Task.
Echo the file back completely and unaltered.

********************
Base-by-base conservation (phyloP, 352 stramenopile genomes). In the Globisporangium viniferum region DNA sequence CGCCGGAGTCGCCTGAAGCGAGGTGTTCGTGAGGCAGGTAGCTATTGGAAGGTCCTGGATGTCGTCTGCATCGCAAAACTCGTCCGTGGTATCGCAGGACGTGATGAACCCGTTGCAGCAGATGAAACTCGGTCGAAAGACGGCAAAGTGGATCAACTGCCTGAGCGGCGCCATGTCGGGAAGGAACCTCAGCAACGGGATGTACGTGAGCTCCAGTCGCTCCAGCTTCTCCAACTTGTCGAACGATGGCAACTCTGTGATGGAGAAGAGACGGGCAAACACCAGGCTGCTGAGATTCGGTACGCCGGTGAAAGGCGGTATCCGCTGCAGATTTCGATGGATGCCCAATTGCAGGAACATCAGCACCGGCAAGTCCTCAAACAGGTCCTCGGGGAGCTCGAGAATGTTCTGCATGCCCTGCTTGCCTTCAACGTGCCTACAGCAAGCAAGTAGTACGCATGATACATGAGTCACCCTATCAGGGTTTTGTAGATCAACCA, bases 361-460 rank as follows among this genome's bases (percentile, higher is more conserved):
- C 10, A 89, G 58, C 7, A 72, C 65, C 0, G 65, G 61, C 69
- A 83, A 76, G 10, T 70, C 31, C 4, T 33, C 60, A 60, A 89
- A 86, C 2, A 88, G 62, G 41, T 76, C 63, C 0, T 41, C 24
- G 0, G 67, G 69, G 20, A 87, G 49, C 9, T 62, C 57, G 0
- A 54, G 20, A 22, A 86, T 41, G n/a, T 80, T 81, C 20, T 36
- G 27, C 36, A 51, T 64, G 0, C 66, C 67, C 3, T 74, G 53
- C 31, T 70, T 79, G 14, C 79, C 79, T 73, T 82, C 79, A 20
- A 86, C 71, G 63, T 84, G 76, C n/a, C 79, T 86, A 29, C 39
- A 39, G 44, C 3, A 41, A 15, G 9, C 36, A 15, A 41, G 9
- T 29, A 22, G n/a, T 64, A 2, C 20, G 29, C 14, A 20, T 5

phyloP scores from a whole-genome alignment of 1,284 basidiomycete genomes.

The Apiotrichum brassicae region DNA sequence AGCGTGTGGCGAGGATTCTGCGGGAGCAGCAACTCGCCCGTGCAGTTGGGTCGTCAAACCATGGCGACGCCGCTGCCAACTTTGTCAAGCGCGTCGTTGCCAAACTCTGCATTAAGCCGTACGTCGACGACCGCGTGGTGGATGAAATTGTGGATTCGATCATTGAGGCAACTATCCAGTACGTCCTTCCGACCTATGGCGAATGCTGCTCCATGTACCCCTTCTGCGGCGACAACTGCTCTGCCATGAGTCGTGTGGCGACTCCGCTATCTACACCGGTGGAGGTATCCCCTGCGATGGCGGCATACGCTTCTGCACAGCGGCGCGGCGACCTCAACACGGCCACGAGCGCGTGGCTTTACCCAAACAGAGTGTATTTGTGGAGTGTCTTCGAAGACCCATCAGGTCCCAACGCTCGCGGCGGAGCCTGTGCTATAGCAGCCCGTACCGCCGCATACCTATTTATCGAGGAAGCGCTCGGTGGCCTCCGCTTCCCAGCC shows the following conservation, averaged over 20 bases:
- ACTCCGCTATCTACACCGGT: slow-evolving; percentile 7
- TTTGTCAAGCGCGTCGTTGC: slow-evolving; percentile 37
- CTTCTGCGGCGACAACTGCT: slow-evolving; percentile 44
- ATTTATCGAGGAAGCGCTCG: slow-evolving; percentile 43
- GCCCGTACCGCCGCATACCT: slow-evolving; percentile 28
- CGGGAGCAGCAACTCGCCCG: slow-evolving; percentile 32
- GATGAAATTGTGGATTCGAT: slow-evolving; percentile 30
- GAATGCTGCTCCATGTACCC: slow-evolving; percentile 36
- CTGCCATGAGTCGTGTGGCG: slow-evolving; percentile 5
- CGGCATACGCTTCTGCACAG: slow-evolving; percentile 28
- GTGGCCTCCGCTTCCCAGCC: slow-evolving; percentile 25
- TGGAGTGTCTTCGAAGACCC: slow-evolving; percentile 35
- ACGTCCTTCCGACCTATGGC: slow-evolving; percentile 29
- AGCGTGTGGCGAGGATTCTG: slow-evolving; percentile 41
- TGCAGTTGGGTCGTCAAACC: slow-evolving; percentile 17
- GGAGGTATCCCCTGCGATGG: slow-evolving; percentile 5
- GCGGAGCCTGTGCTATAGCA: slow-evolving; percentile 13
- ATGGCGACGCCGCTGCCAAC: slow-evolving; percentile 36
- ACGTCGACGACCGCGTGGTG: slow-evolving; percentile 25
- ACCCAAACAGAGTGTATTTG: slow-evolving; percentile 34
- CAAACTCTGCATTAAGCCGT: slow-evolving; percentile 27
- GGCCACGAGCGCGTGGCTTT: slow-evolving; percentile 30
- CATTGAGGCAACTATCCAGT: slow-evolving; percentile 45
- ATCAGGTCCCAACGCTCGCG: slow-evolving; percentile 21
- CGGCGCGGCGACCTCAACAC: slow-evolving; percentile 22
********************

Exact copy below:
Base-by-base conservation (phyloP, 352 stramenopile genomes). In the Globisporangium viniferum region DNA sequence CGCCGGAGTCGCCTGAAGCGAGGTGTTCGTGAGGCAGGTAGCTATTGGAAGGTCCTGGATGTCGTCTGCATCGCAAAACTCGTCCGTGGTATCGCAGGACGTGATGAACCCGTTGCAGCAGATGAAACTCGGTCGAAAGACGGCAAAGTGGATCAACTGCCTGAGCGGCGCCATGTCGGGAAGGAACCTCAGCAACGGGATGTACGTGAGCTCCAGTCGCTCCAGCTTCTCCAACTTGTCGAACGATGGCAACTCTGTGATGGAGAAGAGACGGGCAAACACCAGGCTGCTGAGATTCGGTACGCCGGTGAAAGGCGGTATCCGCTGCAGATTTCGATGGATGCCCAATTGCAGGAACATCAGCACCGGCAAGTCCTCAAACAGGTCCTCGGGGAGCTCGAGAATGTTCTGCATGCCCTGCTTGCCTTCAACGTGCCTACAGCAAGCAAGTAGTACGCATGATACATGAGTCACCCTATCAGGGTTTTGTAGATCAACCA, bases 361-460 rank as follows among this genome's bases (percentile, higher is more conserved):
- C 10, A 89, G 58, C 7, A 72, C 65, C 0, G 65, G 61, C 69
- A 83, A 76, G 10, T 70, C 31, C 4, T 33, C 60, A 60, A 89
- A 86, C 2, A 88, G 62, G 41, T 76, C 63, C 0, T 41, C 24
- G 0, G 67, G 69, G 20, A 87, G 49, C 9, T 62, C 57, G 0
- A 54, G 20, A 22, A 86, T 41, G n/a, T 80, T 81, C 20, T 36
- G 27, C 36, A 51, T 64, G 0, C 66, C 67, C 3, T 74, G 53
- C 31, T 70, T 79, G 14, C 79, C 79, T 73, T 82, C 79, A 20
- A 86, C 71, G 63, T 84, G 76, C n/a, C 79, T 86, A 29, C 39
- A 39, G 44, C 3, A 41, A 15, G 9, C 36, A 15, A 41, G 9
- T 29, A 22, G n/a, T 64, A 2, C 20, G 29, C 14, A 20, T 5

phyloP scores from a whole-genome alignment of 1,284 basidiomycete genomes.

The Apiotrichum brassicae region DNA sequence AGCGTGTGGCGAGGATTCTGCGGGAGCAGCAACTCGCCCGTGCAGTTGGGTCGTCAAACCATGGCGACGCCGCTGCCAACTTTGTCAAGCGCGTCGTTGCCAAACTCTGCATTAAGCCGTACGTCGACGACCGCGTGGTGGATGAAATTGTGGATTCGATCATTGAGGCAACTATCCAGTACGTCCTTCCGACCTATGGCGAATGCTGCTCCATGTACCCCTTCTGCGGCGACAACTGCTCTGCCATGAGTCGTGTGGCGACTCCGCTATCTACACCGGTGGAGGTATCCCCTGCGATGGCGGCATACGCTTCTGCACAGCGGCGCGGCGACCTCAACACGGCCACGAGCGCGTGGCTTTACCCAAACAGAGTGTATTTGTGGAGTGTCTTCGAAGACCCATCAGGTCCCAACGCTCGCGGCGGAGCCTGTGCTATAGCAGCCCGTACCGCCGCATACCTATTTATCGAGGAAGCGCTCGGTGGCCTCCGCTTCCCAGCC shows the following conservation, averaged over 20 bases:
- ACTCCGCTATCTACACCGGT: slow-evolving; percentile 7
- TTTGTCAAGCGCGTCGTTGC: slow-evolving; percentile 37
- CTTCTGCGGCGACAACTGCT: slow-evolving; percentile 44
- ATTTATCGAGGAAGCGCTCG: slow-evolving; percentile 43
- GCCCGTACCGCCGCATACCT: slow-evolving; percentile 28
- CGGGAGCAGCAACTCGCCCG: slow-evolving; percentile 32
- GATGAAATTGTGGATTCGAT: slow-evolving; percentile 30
- GAATGCTGCTCCATGTACCC: slow-evolving; percentile 36
- CTGCCATGAGTCGTGTGGCG: slow-evolving; percentile 5
- CGGCATACGCTTCTGCACAG: slow-evolving; percentile 28
- GTGGCCTCCGCTTCCCAGCC: slow-evolving; percentile 25
- TGGAGTGTCTTCGAAGACCC: slow-evolving; percentile 35
- ACGTCCTTCCGACCTATGGC: slow-evolving; percentile 29
- AGCGTGTGGCGAGGATTCTG: slow-evolving; percentile 41
- TGCAGTTGGGTCGTCAAACC: slow-evolving; percentile 17
- GGAGGTATCCCCTGCGATGG: slow-evolving; percentile 5
- GCGGAGCCTGTGCTATAGCA: slow-evolving; percentile 13
- ATGGCGACGCCGCTGCCAAC: slow-evolving; percentile 36
- ACGTCGACGACCGCGTGGTG: slow-evolving; percentile 25
- ACCCAAACAGAGTGTATTTG: slow-evolving; percentile 34
- CAAACTCTGCATTAAGCCGT: slow-evolving; percentile 27
- GGCCACGAGCGCGTGGCTTT: slow-evolving; percentile 30
- CATTGAGGCAACTATCCAGT: slow-evolving; percentile 45
- ATCAGGTCCCAACGCTCGCG: slow-evolving; percentile 21
- CGGCGCGGCGACCTCAACAC: slow-evolving; percentile 22